The famous helicopter escaping the fall of Saigon, and Vietnamese desperate to get on it. Photo by Matthew Murphy

Miss Saigon is Back
Claude-Michel Schönberg and Alain Boublil found worldwide success with “Les Misérables,” a drama of the political. The personal stories were of Jean Valjean, the man imprisoned for stealing a loaf of bread, and the masses of the oppressed he represented. There was a minor love story. But in “Miss Saigon,” the star-crossed lovers are the major focus, with the crisis of America’s war in Vietnam and how it destroyed the country just a backdrop. So, this play is often hokey and not very satisfying. By Lucy Komisar.

 

 

Tina Benko as Calpurnia, Gregg Henry, Teagle Bougere as Casca and Elizabeth Marvel as Marc Antony. Photo by Joan Marcus.

 

The Public’s “Julius Caesar” brilliantly trolls Donald Trump, and masses “resist”
Oskar Eustis, director of a mesmerizing Public Theater staging of Shakespeare’s play about taking down an incipient dictator, says that “Julius Caesar can be read as a warning parable to those who try to fight for democracy by undemocratic means. To fight the tyrant does not mean imitating him.” By Lucy Komisar.

 

 

Serhiy Zhadan performing song inspired by Timothy Snyder's book "On Tyranny." Photo by Waldemart Klyuzko.

1917-2017: Tychyna, Zhadan & the Dogs
It
is a truism to say that our present world is in turmoil. Most of us are reeling from news about bombings, civil wars, millions of refugees migrating over the face of the earth, while fanaticism, nationalism, racism, xenophobia is grabbing the psyche of young and old. And the sense of political impotence alternates with rage about signs of backsliding into tyrannical modes of governance propped up by corruption and cronyism. However, a fighting spirit has also emerged among peoples. The present production at La Mama presented by the Yara Arts Group, conceived and directed by Yara’s Artistic Director Virlana Tkacz, has brought together Ukrainian and American performing artists that take us through a compendium of political activism with music, movement, poetry and video imagery. By Beate Hein Bennett.

 

Gordon Palagi in "The Cooping Theory: Who Killed Edgar Allan Poe?"

 

The Cooping Theory: Who Killed Edgar Allan Poe?
Unlike most immersive experiences, “The Cooping Theory: Who Killed Edgar Allan Poe?” offers not only sounds and sights but also a delicious meal and craft cocktails. By Paulanne Simmons.

 

 

 

 

Jonathan Sayer as the butler Perkins pouring liquor down the phone. Photo by Jeremy Daniel.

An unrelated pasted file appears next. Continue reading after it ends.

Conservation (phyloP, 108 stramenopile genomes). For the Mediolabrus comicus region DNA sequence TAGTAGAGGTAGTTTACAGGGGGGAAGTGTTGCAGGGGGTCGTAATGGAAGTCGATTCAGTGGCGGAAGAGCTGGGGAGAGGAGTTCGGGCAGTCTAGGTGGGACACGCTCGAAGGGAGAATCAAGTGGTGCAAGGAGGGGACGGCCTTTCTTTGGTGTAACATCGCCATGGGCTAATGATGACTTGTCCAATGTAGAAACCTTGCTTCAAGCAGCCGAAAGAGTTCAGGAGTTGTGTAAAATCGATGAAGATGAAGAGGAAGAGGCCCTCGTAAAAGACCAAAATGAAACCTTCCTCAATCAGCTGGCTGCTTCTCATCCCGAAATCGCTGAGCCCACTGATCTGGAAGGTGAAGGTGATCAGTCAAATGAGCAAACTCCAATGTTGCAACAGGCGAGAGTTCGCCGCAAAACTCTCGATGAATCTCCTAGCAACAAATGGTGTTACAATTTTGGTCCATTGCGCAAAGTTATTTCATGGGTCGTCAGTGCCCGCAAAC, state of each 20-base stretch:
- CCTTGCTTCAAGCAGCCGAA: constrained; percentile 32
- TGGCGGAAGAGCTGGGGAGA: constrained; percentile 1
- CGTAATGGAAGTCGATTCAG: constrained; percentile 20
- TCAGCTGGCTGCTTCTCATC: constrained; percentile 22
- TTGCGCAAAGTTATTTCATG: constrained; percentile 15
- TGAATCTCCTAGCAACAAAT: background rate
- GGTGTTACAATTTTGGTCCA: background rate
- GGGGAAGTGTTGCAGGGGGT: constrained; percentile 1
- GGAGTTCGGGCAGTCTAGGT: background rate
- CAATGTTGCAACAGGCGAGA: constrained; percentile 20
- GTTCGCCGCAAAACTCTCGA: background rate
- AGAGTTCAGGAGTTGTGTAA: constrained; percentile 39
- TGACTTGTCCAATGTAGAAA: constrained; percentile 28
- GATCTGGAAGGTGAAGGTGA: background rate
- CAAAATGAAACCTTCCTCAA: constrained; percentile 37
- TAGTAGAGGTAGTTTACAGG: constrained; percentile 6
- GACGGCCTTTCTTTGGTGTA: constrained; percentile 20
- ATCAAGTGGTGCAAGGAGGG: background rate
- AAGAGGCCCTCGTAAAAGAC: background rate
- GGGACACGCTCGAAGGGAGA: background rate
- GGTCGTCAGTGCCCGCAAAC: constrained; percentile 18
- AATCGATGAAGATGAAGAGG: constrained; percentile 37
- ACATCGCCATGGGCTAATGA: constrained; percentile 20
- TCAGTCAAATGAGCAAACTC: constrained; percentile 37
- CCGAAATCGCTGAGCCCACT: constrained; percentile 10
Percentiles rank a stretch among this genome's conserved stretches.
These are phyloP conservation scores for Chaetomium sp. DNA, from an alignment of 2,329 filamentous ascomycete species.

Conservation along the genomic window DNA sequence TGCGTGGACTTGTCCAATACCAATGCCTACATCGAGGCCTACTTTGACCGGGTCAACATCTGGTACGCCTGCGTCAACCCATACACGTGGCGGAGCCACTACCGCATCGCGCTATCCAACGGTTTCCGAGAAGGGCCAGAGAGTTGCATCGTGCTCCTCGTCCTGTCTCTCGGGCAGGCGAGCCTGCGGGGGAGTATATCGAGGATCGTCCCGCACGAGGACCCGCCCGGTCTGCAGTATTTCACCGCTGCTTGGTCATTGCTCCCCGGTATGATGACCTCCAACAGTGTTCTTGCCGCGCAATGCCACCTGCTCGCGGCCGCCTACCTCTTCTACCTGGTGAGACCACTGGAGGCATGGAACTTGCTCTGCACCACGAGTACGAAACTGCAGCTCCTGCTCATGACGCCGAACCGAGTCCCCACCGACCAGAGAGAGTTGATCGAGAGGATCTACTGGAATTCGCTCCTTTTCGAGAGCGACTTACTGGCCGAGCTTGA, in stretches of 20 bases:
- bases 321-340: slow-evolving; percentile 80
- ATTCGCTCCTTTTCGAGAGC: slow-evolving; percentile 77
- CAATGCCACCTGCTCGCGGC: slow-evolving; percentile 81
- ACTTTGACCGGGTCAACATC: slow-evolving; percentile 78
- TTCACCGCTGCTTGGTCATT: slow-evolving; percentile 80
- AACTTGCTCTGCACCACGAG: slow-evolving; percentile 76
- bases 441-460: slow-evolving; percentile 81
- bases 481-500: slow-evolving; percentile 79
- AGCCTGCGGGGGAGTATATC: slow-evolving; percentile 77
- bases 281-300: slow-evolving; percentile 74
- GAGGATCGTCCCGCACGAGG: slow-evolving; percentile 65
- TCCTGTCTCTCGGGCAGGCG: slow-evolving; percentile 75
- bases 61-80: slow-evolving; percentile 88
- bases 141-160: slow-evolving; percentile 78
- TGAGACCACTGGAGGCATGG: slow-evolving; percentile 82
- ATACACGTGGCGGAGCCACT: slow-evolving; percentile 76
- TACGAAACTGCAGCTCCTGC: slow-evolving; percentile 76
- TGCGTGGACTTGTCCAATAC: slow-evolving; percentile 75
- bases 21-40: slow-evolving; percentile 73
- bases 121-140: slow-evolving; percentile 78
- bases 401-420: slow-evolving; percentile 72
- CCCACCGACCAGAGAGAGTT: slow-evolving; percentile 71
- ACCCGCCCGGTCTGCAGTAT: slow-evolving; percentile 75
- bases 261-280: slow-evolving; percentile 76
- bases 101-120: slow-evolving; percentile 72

“The Play That Goes Wrong”
One of the stars of this play is not human. It’s the set for the riotous slapstick comedy put on by (real) British actors about a disastrous production of “The Murder at Haversham Manor” by a fakeuniversity drama society. Sometimes slapstick is silly, but this is exceedingly clever. By Lucy Komisar.

 

 

 

 

Christy Altomare as Anya, and ghosts of the past. Photo by Matthew Murphy.

“Anastasia”
Complex, fascinating and gorgeous, this fantasy tale of the young woman who might be the surviving daughter of Czar Nicholas of Russia is a colorful musical mystery with elegant singing, marvelous dancing and costumes that light up the stage. With a book by Terrence McNally, music by Stephen Flaherty, and lyrics by Lynn Ahrens, it features the top talents of Broadway. That goes for director Darko Tresnjak and choreographer Peggy Hickey, who have “big Broadway show” written all over them. “Anastasia” a fine colorful big-musical Russian Romanov princess fantasy. By Lucy Komisar.

 

 

2 Views of“Come From away"
“Come from Away,” a new musical by Irene Sankoff and David Hein at the Gerald Schoenfeld Theatre, is based on the true story of the almost 7,000 stranded passengers from 38 flights who were not permitted to cross into the United States on Sept. 11 and landed in the small town of Gander, population 9,000. By Glenda Frank and Lucy Komisar.

 

 

 

Nick Cordero as Sonny, Hudson Loverro as Calogero. Photo by Joan Marcus.

“A Bronx Tale"
It’s a knock off of “West Side Story,” here Italians vs blacks, and very hokey, but “A Bronx Tale” has a certain charm and pizazz nonetheless. The place is Bedford Avenue, tenements with fire escapes and pushcarts. And kids singing doo-wop. They are working class Italians, circa 1960.“A Bronx Tale” is musical coming of age with a twist: kid grows up among hoodlums By Lucy Komisar.

 

 

Katrina Lenk as Dina, Tony Shalhoub as the conductor. Photo by Ahron R. Foster.

 

“The Band’s Visit."
An Egyptian police band, the grandly named Alexandria Ceremonial Police Orchestra, is supposed to play at an Arab cultural center in Israel, but gets the town’s name wrong at the bus station and ends up in an Israeli backwater. “The Band’s Visit” is a charming gem about human connections across political divides. By Lucy Komisar.

 

 

"A Bronx Tale"
Since “A Bronx Tale” has already been a solo show and a film, it might have been inevitable that it eventually become a musical. This is not necessarily a terrible thing. In fact, the show currently at the Longacre Theater is not at all bad. By Paulanne Simmons.